It has already been reported widely that Trump has appointed more generals to his Cabinet than any President since the end of WW2. Now, in a sense, nobody can be surprised about this. In just the same way in which they cannot be surprised about the fact that he has the largest numbers of billionaires and millionaires in any administration ever. It fits in perfectly both with Trump the man, and with Trump the candidate.
Yet it still bears analysing why the generals are there and what purpose they serve. And indeed, there are several non-exclusive explanations available. The most generous is that Trump understands that he has relatively little legitimacy. He has won the Electoral College vote, but he is obviously still very insecure about the 3 million deficit he had to Hillary Clinton in the popular vote.
For all his claims to be speaking for “the people” and being “tremendously” popular, “fake news” polls from the reputable media outlets continue to show him to be the least popular President in history. And no President in recent memory has caused as much public protest on the streets of the United States in such a short time. It is difficult to claim to be “the man of the people in Washington” when the people patently loathe you.
In these circumstances, he needs other sources of legitimacy. And the US Military remains hallowed with the vast majority of Americans in a way that no other institution is, with the exception of the Constitution itself.
Not even a scandal such as that surrounding retired Gen. Michael Flynn can dent the broader reputation of the military with the American public, and the Army top brass will continue to be the members of government with the broadest levels of public support. And, while they are at it, they will help buttress the otherwise incredibly shaky edifice of the Trump administration.
Trump can expect people who have been trained for decades to jump on a grenade for their fellow soldiers when the need arises: as indeed was the case with Michael Flynn, who took one for the team so that Trump and his campaign staff can avoid deeper scrutiny of their ties to RussiaDr. Azeem Ibrahim
Other, less benign explanations, might perhaps have to do with the military mind-set, and the role that can play in the power dynamics of the administration. Military men have two psychological tendencies, which makes them very appealing to someone like Trump: they have incredible espirit de corp, and a very deeply ingrained sense of chain of command.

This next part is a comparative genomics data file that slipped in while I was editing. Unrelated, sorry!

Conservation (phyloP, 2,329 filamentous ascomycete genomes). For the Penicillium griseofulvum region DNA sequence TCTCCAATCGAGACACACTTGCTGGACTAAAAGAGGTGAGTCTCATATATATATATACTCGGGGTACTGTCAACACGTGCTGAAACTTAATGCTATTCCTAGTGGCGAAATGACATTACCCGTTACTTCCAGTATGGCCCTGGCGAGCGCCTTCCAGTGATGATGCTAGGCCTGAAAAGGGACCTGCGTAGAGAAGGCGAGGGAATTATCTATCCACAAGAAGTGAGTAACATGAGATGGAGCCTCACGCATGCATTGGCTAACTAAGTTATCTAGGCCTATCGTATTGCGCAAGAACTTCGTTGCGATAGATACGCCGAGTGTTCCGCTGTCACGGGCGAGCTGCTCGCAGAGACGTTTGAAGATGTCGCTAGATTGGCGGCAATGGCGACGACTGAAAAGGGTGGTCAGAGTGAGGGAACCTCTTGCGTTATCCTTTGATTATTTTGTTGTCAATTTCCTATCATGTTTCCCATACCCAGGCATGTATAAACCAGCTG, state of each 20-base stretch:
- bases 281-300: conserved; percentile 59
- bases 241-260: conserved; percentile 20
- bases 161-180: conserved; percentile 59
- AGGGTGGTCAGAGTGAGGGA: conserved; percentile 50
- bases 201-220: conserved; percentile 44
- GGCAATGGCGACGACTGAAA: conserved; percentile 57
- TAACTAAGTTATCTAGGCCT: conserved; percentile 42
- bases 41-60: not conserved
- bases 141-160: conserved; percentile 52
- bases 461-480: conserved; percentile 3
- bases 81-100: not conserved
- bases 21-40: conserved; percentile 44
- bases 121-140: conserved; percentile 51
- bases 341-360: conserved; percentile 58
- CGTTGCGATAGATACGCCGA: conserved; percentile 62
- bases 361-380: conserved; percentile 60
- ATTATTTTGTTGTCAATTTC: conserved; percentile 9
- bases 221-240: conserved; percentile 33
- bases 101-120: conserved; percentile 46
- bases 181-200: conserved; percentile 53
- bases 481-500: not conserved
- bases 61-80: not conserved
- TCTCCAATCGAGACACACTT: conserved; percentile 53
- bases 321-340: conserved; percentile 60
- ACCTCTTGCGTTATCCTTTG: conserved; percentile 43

Thus, Trump can expect people who have been trained for decades to jump on a grenade for their fellow soldiers when the need arises: as indeed was the case with Michael Flynn, who took one for the team so that Trump and his campaign staff can avoid deeper scrutiny of their own ties to Russia.
And also, he can expect them to bow down to his “commands” and do as they are told. Which is not to say that many of his generals would have difficulties of conscience following Trump’s orders. After all, they were specifically selected from amongst the most reactionary members of the Military establishment.
Both of those reasons are perfectly logical reasons for why Trump chose so many generals to be part of his executive team. In fact, the only thing you might be surprised about is that he didn’t choose more – though I guess Trump’s billionaire friends also needed rewarding.
And yet, one cannot help but think that there is more to this. Surely, someone of Trump’s temperament just gets off on when a General in the US Army has to stand to attention and salute him. When they just have to do what he wants them to do.
A fragile ego?
Here are some of the best military leaders of our generation, some of the most respected Americans, and they now have to stand when Trump enters the room. Is there anything any other American can do to boost Trump’s fragile ego more than that? Ratings are all well and good, but having your own posse of the best military leaders of our generation salute you? This is the ultimate alpha-male validation.
The only thing that can top that in Trump’s universe is to have Vladimir Putin himself swear fealty to him personally – though, as things stand, that power dynamic seems to flow in the opposite direction.
Still, Trump can take solace in his generals. And for their part, they are already being amply rewarded: Trump announced just this week a 10 percent hike in general military spending. Quite why this was necessary is beyond even most defense analysts, at a time when the US still outspends the next 20 military powers combined and is still terrible at projecting power in a world where bombs and drone strikes are increasingly less effective at promoting American authority around the world.
But the generals will all have business relations with the companies that will benefit from this spending splurge. And I would not put it past Trump for him to have personal business relations with the very same companies as well.
Azeem Ibrahim is Senior Fellow at the Centre for Global Policy and Adj Research Professor at the Strategic Studies Institute, US Army War College. He completed his PhD from the University of Cambridge and served as an International Security Fellow at the Kennedy School of Government at Harvard and a World Fellow at Yale. Over the years he has met and advised numerous world leaders on policy development and was ranked as a Top 100 Global Thinker by the European Social Think Tank in 2010 and a Young Global Leader by the World Economic Forum. He tweets @AzeemIbrahim.